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|December 21, 1998||
Nobel Bablu links economics with culture, education, human resources, idealogy, future
Repeating history after a gap of 85 years, Viswabharati felicitated its ex-student Professor Amartya Sen at Shantiniketan near Calcutta today.
The function was reminiscent of the reception given to Shantiniketan's founder Rabindranath Tagore on his winning the Nobel prize.
Arranged at the same venue, the Amrakunja, where the country's first Nobel laureate was honoured in 1913, the function witnessed another generation receive a former inmate with pride.
Professor Sen, who did his schooling at Shantiniketan, described himself as one on whom the influence of Tagore and Shantiniketan had been phenomenal.
''It was the education system at Viswabharati that helped me immensely in the future life and initiated me into the life outside the narrow confines of textbooks,'' he said, expressing gratitude to his alma mater.
Quoting from Tagore's writings, Professor Sen said it was time that the country recognised the need to assimilate diverse cultures when attempts were made to belittle different parts of Indian culture. ''Whatever is good in other culture is our own,'' he said quoting Tagore.
Nobel laureate Sen said he wants India to recognise the plurality of its traditions and not to close the window to other cultures.
Professor Sen, who returned home on a brief vacation, said tolerance was part of Indian history and it was very important that '' we recognise the value of Indian culture without denying the importance and richness of other cultures''.
''This has got relevance when there are attempts to close the windows to other cultures, all of which synthesised into the great Indian tradition,'' he said.
Professor Sen said great thinkers like Rabindranath Tagore did not want Indian culture to be fragile as it has been a confluence of Hindu, Muslim, Christian and other civilisations. The diversity of Indian culture need not hamper a deeper understanding of one's own tradition, he added.
Advocating a tolerant and liberal policy, Professor Sen said the country's strength lay in its democracy which has a history of tolerance.
The Nobel laureate said he did not want to be dubbed as belonging to any particular ideological straitjacket although ''I feel myself belonging to the Left''.
''There is a danger in trying to summarise an analysis which is ultimately converted into a slogan neglecting many things,'' he said, adding that although he supported many of the Left convictions, it had been experienced in the past that many Leftists were hesitant to embrace such crucial concepts like gender equality for a developed society.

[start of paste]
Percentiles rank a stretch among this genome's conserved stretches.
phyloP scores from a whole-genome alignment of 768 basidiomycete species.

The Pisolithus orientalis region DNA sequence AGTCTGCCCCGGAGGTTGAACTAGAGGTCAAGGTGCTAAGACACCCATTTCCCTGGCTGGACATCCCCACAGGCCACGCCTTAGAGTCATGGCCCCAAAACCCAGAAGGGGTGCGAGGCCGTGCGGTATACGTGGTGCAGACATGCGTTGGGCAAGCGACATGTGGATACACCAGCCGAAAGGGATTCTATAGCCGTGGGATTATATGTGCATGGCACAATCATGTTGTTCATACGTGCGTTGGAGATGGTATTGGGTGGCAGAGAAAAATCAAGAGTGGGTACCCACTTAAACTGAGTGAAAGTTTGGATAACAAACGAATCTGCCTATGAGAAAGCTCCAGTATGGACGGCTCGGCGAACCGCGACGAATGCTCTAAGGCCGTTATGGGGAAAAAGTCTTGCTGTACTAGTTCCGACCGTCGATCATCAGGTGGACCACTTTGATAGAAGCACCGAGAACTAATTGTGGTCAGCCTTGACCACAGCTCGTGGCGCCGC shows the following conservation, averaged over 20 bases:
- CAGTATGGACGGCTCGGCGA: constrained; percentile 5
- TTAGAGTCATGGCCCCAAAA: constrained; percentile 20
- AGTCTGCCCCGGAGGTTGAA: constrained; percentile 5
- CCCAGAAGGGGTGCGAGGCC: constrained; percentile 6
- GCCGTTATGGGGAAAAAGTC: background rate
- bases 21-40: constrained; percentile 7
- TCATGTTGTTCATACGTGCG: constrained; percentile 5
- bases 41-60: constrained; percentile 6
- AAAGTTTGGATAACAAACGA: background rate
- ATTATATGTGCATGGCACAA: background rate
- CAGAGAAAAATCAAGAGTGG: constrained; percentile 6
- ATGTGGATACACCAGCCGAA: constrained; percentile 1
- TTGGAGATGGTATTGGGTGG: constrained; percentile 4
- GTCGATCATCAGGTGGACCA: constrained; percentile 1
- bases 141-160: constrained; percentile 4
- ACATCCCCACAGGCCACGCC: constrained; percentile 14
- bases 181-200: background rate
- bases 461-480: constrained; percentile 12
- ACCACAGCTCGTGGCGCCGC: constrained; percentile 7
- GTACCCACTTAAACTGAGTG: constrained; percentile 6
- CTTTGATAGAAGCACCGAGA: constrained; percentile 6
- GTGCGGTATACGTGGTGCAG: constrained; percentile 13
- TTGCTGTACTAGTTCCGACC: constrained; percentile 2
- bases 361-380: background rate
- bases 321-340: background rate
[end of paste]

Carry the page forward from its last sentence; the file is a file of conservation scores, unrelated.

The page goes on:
''What we require is a broad, varied and balanced view,'' he said.
Professor Sen reiterated that the country must not fail to recognise the importance of human resource development and basic education which were pre-requisites to economic development.
Citing examples, he said in the east Asian countries led by Japan, human resource development and education ushered in a high economic growth as the majority of people could take part in the development process.
''We have to learn a lesson from the east and southeast Asian countries like Japan, South Korea, Thailand and China where any economic development was preceded by spate of education. This is something I hope would be emulated by the countries like India, Pakistan and Bangladesh,'' the economist said.
He said although there was no single formula for economic development, removal of illiteracy, healthcare, spread of basic education, land reforms, social security and gender equality must be brought into focus.
Asked whether he wished to spend the rest of his life in Shantiniketan, he said, ''I don't have any plan to retire immediately. I want to be involved in my work.''
On Sunday, as the train bringing home a Nobel laureate chugged into the station, the waiting public went into raptures.
At Pratichi, an octogenarian mother waited eagerly for her son.
On his homecoming after winning the Nobel for economics, Professor Sen was given a hero's welcome by the public and was received by Viswabharati Vice Chancellor Dilip Sinha and other officials.
The security cordon around him was thrown off-gear when people, their hands full with bouquets and garlands vied with each other to get near him. To prevent a stampede, security personnel led Professor Sen through a different exit, disappointing many.
Once home and out of the public glare, he was no longer the renowned economist but ''Bablu'' and his mother Amita Sen one proud mother.
When Dr Sen sought his mother's blessings, she embraced him saying, ''You are not a Nobel laureate to me. You are my Bablu. You are just my son.''
Although the media was not allowed entry into Dr Sen's home, he obliged requests from photographers for a photo-session and walked down a few paces along with his mother, daughter Antara and son-in-law Pratip as the shutters clicked away.
Professor Sen is scheduled to attend a public reception at Bolpur on Tuesday.
On Friday, honorary citizenship of Bangladesh was conferred in Dhaka on Professor Sen, a Bengali who studied for a while in this part of the undivided Indian subcontinent.
''You are one of us,'' a smiling Prime Minister Sheikh Hasina told him as she handed him a Bangladeshi passport at her official residence.
In response, Professor Sen said, ''I'm overwhelmed by the gesture.''
Sen's ancestors lived in a village in Manikganj near Dhaka.
As a child, he read at Dhaka's St Gregory school, which had planned a reception for him.
Hasina also presented Professor Sen an album containing photographs of her father Sheikh Mujibur Rahman, the country's first prime minister who was slain in a military coup in 1975.
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